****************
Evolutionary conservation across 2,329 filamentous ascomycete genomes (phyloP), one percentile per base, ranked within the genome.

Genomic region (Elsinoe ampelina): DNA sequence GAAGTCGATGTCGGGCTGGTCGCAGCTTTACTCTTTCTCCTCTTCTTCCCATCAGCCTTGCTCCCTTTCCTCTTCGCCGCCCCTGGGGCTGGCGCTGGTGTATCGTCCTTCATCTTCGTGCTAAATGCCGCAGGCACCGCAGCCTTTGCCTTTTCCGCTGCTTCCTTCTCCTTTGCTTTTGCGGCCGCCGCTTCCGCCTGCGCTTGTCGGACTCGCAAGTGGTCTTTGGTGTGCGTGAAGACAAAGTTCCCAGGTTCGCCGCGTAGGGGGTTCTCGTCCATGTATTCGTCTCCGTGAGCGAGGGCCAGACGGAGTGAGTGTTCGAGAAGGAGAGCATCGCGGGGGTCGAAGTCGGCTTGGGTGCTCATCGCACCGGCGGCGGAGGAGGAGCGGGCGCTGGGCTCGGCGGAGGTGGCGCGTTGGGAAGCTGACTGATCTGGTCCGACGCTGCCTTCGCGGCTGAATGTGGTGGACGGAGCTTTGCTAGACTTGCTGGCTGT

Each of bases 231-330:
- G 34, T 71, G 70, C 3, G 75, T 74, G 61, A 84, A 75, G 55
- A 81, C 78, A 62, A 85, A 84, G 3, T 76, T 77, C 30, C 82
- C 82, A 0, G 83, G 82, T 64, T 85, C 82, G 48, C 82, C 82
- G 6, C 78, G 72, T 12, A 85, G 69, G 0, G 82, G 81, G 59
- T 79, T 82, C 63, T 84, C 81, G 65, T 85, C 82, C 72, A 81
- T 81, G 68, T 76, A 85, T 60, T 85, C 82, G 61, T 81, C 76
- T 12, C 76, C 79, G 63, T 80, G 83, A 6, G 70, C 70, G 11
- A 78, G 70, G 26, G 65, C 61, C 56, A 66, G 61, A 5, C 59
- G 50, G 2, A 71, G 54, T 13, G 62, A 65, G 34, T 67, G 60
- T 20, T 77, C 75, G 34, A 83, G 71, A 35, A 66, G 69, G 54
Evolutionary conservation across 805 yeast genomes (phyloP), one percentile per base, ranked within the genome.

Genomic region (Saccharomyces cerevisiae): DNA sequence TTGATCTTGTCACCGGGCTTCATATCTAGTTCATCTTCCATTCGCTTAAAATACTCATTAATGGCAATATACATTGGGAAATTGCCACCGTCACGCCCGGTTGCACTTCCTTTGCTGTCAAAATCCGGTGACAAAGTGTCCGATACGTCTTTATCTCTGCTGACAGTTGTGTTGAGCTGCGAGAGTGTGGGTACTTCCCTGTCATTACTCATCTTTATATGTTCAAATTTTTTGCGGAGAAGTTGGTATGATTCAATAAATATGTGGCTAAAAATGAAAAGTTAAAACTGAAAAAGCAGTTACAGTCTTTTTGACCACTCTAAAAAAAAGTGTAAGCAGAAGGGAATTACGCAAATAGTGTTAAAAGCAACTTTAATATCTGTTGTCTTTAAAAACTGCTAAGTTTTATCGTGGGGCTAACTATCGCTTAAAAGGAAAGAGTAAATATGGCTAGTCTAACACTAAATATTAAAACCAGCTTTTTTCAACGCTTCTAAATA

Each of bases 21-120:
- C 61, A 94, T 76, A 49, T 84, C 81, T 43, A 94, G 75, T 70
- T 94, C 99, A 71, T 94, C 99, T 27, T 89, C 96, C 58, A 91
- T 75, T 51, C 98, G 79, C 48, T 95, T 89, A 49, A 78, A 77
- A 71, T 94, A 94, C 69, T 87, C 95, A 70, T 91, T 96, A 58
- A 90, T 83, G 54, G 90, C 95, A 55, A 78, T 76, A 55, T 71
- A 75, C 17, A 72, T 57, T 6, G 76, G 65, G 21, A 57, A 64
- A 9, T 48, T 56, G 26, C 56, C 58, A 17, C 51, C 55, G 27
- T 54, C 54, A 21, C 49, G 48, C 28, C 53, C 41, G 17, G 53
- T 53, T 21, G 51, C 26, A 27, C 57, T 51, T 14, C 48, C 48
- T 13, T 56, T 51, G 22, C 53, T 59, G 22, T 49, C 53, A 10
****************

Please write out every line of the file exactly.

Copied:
Evolutionary conservation across 2,329 filamentous ascomycete genomes (phyloP), one percentile per base, ranked within the genome.

Genomic region (Elsinoe ampelina): DNA sequence GAAGTCGATGTCGGGCTGGTCGCAGCTTTACTCTTTCTCCTCTTCTTCCCATCAGCCTTGCTCCCTTTCCTCTTCGCCGCCCCTGGGGCTGGCGCTGGTGTATCGTCCTTCATCTTCGTGCTAAATGCCGCAGGCACCGCAGCCTTTGCCTTTTCCGCTGCTTCCTTCTCCTTTGCTTTTGCGGCCGCCGCTTCCGCCTGCGCTTGTCGGACTCGCAAGTGGTCTTTGGTGTGCGTGAAGACAAAGTTCCCAGGTTCGCCGCGTAGGGGGTTCTCGTCCATGTATTCGTCTCCGTGAGCGAGGGCCAGACGGAGTGAGTGTTCGAGAAGGAGAGCATCGCGGGGGTCGAAGTCGGCTTGGGTGCTCATCGCACCGGCGGCGGAGGAGGAGCGGGCGCTGGGCTCGGCGGAGGTGGCGCGTTGGGAAGCTGACTGATCTGGTCCGACGCTGCCTTCGCGGCTGAATGTGGTGGACGGAGCTTTGCTAGACTTGCTGGCTGT

Each of bases 231-330:
- G 34, T 71, G 70, C 3, G 75, T 74, G 61, A 84, A 75, G 55
- A 81, C 78, A 62, A 85, A 84, G 3, T 76, T 77, C 30, C 82
- C 82, A 0, G 83, G 82, T 64, T 85, C 82, G 48, C 82, C 82
- G 6, C 78, G 72, T 12, A 85, G 69, G 0, G 82, G 81, G 59
- T 79, T 82, C 63, T 84, C 81, G 65, T 85, C 82, C 72, A 81
- T 81, G 68, T 76, A 85, T 60, T 85, C 82, G 61, T 81, C 76
- T 12, C 76, C 79, G 63, T 80, G 83, A 6, G 70, C 70, G 11
- A 78, G 70, G 26, G 65, C 61, C 56, A 66, G 61, A 5, C 59
- G 50, G 2, A 71, G 54, T 13, G 62, A 65, G 34, T 67, G 60
- T 20, T 77, C 75, G 34, A 83, G 71, A 35, A 66, G 69, G 54
Evolutionary conservation across 805 yeast genomes (phyloP), one percentile per base, ranked within the genome.

Genomic region (Saccharomyces cerevisiae): DNA sequence TTGATCTTGTCACCGGGCTTCATATCTAGTTCATCTTCCATTCGCTTAAAATACTCATTAATGGCAATATACATTGGGAAATTGCCACCGTCACGCCCGGTTGCACTTCCTTTGCTGTCAAAATCCGGTGACAAAGTGTCCGATACGTCTTTATCTCTGCTGACAGTTGTGTTGAGCTGCGAGAGTGTGGGTACTTCCCTGTCATTACTCATCTTTATATGTTCAAATTTTTTGCGGAGAAGTTGGTATGATTCAATAAATATGTGGCTAAAAATGAAAAGTTAAAACTGAAAAAGCAGTTACAGTCTTTTTGACCACTCTAAAAAAAAGTGTAAGCAGAAGGGAATTACGCAAATAGTGTTAAAAGCAACTTTAATATCTGTTGTCTTTAAAAACTGCTAAGTTTTATCGTGGGGCTAACTATCGCTTAAAAGGAAAGAGTAAATATGGCTAGTCTAACACTAAATATTAAAACCAGCTTTTTTCAACGCTTCTAAATA

Each of bases 21-120:
- C 61, A 94, T 76, A 49, T 84, C 81, T 43, A 94, G 75, T 70
- T 94, C 99, A 71, T 94, C 99, T 27, T 89, C 96, C 58, A 91
- T 75, T 51, C 98, G 79, C 48, T 95, T 89, A 49, A 78, A 77
- A 71, T 94, A 94, C 69, T 87, C 95, A 70, T 91, T 96, A 58
- A 90, T 83, G 54, G 90, C 95, A 55, A 78, T 76, A 55, T 71
- A 75, C 17, A 72, T 57, T 6, G 76, G 65, G 21, A 57, A 64
- A 9, T 48, T 56, G 26, C 56, C 58, A 17, C 51, C 55, G 27
- T 54, C 54, A 21, C 49, G 48, C 28, C 53, C 41, G 17, G 53
- T 53, T 21, G 51, C 26, A 27, C 57, T 51, T 14, C 48, C 48
- T 13, T 56, T 51, G 22, C 53, T 59, G 22, T 49, C 53, A 10